Friday, October 2, 2009

Topping And Pinching - Part Of Evergreen Care

By Mrashall Clewis

The evergreens most commonly used for foundation planting around homes prefer fairly light, well drained soil in which has been incorporated peat moss or other well rotted organic matter. They are relatively shallow rooted and so deep beds need not be dug.

Spreading type evergreens should be planted at least 3 feet away from foundation or walks to give them plenty of growth space.

Frequent watering of both tops and soil is necessary, especially during hot, dry summers. Fertilize in the spring, using a balanced garden fertilizer. Do not overfeed. especially if slow growth is desired.

Dogs should be kept away from evergreens, by use of small fences.

By topping or pinching side growth, evergreens can be trained to desired shapes without too much trouble. Mugho Pine "candles" (the new growth) are commonly cut back to their length in the spring to produce a compact growth. When Pfitzers or other spreading type evergreens grow too long and "leggy", they can be pruned in mid-summer by cutting off the long branches. Make the cut so that it is hidden behind a new, shorter stem and the pruning will not be noticeable.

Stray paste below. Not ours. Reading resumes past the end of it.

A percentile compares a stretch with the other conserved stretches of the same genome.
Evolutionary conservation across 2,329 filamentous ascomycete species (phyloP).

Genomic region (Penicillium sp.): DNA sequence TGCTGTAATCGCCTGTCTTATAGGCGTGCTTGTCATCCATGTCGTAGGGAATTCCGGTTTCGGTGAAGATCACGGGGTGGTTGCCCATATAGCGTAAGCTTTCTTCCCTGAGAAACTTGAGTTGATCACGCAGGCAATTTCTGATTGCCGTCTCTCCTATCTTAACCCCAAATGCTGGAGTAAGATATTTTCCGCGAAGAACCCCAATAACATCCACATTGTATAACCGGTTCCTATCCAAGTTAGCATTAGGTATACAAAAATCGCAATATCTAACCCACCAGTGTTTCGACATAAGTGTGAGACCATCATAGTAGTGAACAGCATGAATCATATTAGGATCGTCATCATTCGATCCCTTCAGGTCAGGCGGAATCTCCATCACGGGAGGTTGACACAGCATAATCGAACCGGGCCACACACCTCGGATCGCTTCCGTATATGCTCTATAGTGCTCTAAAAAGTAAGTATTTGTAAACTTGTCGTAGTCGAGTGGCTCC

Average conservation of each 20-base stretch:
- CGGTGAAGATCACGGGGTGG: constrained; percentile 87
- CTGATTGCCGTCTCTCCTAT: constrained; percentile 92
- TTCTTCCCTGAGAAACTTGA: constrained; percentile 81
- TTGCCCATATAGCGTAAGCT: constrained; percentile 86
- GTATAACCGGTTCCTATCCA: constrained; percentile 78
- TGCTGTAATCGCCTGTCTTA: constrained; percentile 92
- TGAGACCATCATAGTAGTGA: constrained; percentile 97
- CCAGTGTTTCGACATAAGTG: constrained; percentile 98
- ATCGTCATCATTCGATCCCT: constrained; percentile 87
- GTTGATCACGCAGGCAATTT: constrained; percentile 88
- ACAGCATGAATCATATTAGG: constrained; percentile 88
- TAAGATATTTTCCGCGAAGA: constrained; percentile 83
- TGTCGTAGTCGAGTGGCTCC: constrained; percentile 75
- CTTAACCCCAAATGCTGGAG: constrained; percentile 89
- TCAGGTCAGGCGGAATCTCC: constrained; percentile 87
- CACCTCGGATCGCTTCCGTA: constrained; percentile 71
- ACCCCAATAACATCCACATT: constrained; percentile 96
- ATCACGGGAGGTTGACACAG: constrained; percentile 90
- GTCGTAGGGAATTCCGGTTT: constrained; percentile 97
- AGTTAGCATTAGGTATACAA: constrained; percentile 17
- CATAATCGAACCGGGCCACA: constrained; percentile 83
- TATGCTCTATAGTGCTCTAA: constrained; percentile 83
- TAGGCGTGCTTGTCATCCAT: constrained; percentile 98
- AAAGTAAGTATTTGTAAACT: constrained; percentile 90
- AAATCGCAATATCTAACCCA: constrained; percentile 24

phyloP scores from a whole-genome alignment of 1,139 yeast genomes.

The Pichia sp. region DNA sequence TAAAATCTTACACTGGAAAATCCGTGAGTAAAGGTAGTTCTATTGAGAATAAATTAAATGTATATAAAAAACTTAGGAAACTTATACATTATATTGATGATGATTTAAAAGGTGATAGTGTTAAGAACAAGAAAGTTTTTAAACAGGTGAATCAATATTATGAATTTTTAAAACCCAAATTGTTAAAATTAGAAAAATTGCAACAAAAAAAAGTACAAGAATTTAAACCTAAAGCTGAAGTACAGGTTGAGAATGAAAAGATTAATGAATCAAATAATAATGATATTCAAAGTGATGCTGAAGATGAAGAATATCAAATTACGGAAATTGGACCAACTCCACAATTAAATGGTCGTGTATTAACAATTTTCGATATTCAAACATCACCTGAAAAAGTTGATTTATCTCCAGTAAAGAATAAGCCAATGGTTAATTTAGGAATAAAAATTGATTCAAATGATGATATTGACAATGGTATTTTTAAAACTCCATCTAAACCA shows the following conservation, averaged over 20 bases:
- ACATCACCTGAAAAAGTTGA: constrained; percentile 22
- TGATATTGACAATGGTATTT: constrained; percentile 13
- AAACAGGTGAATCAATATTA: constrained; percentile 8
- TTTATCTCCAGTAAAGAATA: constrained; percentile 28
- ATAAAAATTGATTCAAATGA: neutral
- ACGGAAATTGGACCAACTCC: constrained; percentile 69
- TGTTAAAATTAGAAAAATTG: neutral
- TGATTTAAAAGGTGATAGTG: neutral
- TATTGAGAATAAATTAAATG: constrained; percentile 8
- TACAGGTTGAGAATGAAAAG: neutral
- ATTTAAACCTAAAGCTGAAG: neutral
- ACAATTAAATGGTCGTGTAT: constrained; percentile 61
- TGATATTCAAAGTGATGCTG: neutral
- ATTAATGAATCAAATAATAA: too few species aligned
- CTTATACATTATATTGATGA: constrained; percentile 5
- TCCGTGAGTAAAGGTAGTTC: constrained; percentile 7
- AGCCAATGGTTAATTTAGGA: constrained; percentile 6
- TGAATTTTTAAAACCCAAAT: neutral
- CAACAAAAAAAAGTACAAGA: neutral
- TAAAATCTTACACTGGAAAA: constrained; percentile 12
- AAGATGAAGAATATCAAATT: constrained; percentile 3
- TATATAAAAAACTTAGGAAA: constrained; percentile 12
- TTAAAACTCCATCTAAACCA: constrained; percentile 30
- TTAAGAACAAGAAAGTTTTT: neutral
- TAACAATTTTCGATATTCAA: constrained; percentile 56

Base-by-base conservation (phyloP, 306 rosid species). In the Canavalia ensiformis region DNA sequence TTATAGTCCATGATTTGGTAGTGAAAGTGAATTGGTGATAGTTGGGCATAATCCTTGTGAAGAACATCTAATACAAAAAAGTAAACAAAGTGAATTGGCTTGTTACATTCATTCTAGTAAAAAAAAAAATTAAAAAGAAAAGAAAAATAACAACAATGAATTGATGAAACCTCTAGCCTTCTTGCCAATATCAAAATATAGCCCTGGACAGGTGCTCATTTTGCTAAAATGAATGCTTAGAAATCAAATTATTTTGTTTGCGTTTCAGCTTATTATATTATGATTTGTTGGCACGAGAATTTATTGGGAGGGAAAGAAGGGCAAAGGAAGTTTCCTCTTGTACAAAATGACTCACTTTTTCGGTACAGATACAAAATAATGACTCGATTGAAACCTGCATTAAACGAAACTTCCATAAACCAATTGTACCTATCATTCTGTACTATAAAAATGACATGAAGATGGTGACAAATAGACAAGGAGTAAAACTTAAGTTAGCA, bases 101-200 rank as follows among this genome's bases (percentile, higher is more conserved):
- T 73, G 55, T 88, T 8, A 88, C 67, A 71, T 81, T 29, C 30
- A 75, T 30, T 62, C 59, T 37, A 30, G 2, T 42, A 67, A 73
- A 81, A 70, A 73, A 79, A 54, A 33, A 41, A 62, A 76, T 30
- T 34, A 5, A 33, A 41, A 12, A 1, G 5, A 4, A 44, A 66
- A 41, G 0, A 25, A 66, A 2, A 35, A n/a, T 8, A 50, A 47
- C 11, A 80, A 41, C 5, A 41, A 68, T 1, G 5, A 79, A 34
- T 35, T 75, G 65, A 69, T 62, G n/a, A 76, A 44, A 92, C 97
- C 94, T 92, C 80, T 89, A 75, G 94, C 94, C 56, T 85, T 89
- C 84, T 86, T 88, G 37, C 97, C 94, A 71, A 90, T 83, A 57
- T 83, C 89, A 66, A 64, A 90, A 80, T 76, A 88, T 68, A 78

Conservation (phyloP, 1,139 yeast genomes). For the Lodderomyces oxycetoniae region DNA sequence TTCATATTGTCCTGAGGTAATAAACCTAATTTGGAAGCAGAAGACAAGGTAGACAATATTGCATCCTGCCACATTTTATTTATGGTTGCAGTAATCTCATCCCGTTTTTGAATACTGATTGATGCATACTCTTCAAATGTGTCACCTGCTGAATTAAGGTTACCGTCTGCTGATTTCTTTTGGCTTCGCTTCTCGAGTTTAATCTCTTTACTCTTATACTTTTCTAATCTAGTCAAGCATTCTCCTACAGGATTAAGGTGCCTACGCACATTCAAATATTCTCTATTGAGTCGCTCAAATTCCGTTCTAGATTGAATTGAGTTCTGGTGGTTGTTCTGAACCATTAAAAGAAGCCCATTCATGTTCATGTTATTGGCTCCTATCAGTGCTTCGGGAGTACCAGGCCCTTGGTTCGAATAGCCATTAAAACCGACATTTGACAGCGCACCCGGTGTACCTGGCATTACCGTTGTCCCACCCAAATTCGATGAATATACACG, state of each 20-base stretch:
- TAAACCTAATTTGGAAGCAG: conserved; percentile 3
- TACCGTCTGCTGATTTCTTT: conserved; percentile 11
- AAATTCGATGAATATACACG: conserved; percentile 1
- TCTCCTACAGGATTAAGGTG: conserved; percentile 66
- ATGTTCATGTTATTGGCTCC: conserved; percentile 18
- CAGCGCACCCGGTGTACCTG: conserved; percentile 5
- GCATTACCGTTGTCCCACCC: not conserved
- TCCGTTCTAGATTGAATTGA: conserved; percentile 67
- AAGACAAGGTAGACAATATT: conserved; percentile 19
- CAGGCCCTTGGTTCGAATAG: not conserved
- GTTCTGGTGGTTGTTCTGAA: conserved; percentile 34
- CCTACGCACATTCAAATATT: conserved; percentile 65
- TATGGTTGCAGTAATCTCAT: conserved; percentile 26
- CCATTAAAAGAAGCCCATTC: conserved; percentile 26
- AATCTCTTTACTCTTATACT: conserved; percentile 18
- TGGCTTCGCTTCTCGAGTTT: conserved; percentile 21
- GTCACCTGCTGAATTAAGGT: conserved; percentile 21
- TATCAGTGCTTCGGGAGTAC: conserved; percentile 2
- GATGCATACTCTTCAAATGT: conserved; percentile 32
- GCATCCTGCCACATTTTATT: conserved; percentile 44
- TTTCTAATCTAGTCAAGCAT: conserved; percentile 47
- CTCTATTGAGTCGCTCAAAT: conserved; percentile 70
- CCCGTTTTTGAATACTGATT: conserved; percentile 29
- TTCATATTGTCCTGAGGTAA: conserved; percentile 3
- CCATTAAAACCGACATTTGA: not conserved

Conifers and aglaonema maria can greatly enhance the beauty of a home and care should be taken to remove dry, dead branches around the base. Do not prune aglaonema maria around the base of healthy trees, or spaces will appear between the ground level and the level of the first branches.

As with other evergreens, conifers should be protected from dogs.

A number of insect pests attack evergreens and conifers, particularly sucking and boring insects and so, as soon as the first signs of any damage are noticed, a control like malathion should be applied.

Conifers and other evergreens are subject to "winter kill' or wind burn. This commonly occurs when the soil is dry in early winter. Thorough watering to soak the soil well around the roots in late fall or early winter is recommended to help overcome this wind burn never let evergreens go into the winter season dry.

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